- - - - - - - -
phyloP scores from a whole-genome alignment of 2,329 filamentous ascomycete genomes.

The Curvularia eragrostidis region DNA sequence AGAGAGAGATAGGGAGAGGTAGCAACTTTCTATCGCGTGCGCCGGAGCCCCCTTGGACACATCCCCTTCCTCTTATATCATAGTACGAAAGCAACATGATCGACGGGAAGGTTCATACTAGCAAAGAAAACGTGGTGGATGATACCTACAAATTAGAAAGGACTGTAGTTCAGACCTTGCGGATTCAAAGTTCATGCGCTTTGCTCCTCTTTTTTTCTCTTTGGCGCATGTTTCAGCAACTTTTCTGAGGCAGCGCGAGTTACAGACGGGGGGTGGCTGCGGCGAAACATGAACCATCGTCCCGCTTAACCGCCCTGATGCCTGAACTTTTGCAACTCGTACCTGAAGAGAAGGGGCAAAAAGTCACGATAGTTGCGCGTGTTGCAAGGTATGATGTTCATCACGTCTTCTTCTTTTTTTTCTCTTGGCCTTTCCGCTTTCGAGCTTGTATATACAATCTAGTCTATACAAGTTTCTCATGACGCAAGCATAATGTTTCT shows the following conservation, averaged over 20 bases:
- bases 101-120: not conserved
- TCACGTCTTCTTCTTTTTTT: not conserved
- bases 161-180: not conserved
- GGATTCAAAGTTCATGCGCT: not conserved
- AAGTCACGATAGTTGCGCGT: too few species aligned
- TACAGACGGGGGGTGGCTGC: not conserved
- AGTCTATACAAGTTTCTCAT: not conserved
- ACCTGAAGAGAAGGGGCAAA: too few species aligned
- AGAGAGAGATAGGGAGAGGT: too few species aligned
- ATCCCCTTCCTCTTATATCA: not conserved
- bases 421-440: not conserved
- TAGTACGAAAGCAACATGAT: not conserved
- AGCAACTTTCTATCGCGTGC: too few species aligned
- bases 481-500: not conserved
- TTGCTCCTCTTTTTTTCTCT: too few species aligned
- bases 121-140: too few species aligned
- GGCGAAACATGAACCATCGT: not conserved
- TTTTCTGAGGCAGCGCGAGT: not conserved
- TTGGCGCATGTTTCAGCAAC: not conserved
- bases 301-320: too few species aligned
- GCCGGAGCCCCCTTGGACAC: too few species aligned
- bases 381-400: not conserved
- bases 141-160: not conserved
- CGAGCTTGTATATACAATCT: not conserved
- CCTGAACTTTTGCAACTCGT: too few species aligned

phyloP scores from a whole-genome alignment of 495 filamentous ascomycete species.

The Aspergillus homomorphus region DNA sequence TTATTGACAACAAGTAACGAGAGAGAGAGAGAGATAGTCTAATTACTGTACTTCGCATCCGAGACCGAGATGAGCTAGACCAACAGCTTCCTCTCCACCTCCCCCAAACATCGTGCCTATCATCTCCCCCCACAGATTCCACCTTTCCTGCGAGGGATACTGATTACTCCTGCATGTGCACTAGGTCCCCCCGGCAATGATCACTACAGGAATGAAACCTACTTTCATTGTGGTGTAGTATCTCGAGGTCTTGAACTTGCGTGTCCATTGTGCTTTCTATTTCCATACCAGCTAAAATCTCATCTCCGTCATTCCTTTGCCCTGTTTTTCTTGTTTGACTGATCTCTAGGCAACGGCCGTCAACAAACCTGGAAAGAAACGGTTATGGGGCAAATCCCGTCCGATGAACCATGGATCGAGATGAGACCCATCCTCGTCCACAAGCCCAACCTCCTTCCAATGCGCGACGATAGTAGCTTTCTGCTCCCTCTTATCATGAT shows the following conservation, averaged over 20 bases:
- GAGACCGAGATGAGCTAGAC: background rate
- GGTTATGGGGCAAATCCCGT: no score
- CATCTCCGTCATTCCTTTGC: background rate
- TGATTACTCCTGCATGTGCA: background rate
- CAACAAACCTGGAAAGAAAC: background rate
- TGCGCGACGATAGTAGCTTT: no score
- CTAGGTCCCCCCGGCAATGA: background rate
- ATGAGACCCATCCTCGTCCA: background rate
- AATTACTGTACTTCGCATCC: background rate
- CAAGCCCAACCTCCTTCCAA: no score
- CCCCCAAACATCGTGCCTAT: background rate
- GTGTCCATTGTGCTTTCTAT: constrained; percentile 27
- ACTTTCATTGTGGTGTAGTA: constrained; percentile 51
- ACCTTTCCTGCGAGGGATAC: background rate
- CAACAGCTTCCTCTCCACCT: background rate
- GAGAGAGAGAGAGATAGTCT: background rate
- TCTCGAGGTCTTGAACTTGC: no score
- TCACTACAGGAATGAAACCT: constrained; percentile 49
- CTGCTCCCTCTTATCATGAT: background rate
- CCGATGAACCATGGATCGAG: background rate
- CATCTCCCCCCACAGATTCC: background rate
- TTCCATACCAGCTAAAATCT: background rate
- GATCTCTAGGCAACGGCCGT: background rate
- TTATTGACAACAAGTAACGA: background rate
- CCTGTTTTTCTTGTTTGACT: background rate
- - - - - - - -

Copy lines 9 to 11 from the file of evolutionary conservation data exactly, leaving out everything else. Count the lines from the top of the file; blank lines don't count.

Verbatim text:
- AGTCTATACAAGTTTCTCAT: not conserved
- ACCTGAAGAGAAGGGGCAAA: too few species aligned
- AGAGAGAGATAGGGAGAGGT: too few species aligned